2017-04-26 18:55:02
White House Is Said to Draft Plan for U.S. Break From Nafta

WASHINGTON — President Trump is likely to sign an executive order formally withdrawing the United States from the North American Free Trade Agreement, according to a senior administration official, a move that would set the stage for renegotiating the deal with Canada and Mexico and fulfill one of Mr. Trump’s major campaign promises.

In recent days, the White House has announced that it will impose tariffs on Canadian lumber and asserted that Canada has treated the American dairy industry unfairly.

It was not clear what the language of the executive order would be, or what steps would come next. But an executive order could start a required six-month notification period for withdrawal, during which time talks on renegotiation could be pursued.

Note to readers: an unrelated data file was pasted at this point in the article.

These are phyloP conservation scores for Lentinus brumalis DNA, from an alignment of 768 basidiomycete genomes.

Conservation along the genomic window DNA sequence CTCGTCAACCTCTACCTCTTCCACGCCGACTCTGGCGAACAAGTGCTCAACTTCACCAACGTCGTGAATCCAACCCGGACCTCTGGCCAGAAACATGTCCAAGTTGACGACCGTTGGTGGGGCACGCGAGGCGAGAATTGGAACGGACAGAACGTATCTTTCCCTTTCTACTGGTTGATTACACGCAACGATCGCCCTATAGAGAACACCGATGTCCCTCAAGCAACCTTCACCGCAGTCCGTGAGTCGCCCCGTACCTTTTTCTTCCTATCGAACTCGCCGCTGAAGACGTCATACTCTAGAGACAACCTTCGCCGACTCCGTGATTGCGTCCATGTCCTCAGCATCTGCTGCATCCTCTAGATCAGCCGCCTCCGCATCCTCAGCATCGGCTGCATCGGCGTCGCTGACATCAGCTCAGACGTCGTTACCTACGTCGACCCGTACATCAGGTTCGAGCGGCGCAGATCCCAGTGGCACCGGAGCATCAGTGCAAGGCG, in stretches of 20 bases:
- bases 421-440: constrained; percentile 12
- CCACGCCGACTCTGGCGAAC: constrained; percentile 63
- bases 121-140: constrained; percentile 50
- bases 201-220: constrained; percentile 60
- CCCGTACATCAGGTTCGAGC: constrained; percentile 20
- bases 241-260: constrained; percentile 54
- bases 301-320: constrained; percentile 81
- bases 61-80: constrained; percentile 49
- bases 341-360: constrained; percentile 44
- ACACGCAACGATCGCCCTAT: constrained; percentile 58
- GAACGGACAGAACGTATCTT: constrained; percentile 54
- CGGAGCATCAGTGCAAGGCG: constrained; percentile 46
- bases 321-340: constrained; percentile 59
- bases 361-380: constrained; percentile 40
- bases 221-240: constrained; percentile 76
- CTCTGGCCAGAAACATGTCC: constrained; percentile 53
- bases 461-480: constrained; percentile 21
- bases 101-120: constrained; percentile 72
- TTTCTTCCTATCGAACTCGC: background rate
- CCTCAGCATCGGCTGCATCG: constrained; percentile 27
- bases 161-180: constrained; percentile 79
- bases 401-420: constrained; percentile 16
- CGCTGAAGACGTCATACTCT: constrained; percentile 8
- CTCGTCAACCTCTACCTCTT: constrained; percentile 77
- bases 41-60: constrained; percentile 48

The accord, which came into force in 1994, vastly redefined the trade relationships among the three countries, dropping or phasing out tariffs on a vast array of goods. It reshaped the auto industry in particular, with American automakers increasingly turning to Mexico for parts and assembly.

During his presidential campaign, Mr. Trump called Nafta “the worst trade deal” the United States had ever signed.

Last month, however, he was reported to be leaning against withdrawing from the agreement, and instead seeking to renegotiate it. In a draft letter circulated among members of Congress, the administration proposed adding a provision to allow tariffs to be reinstated if a flood of imports threatened to harm a domestic industry.

According to the draft letter, signed by Stephen P. Vaughn, the acting United States trade representative. Mr. Trump wanted to adjust the agreement’s rules of origin, or how much of a product must be made in a Nafta country, and wanted Nafta partners to expand the market for United States-made goods in their government procurement.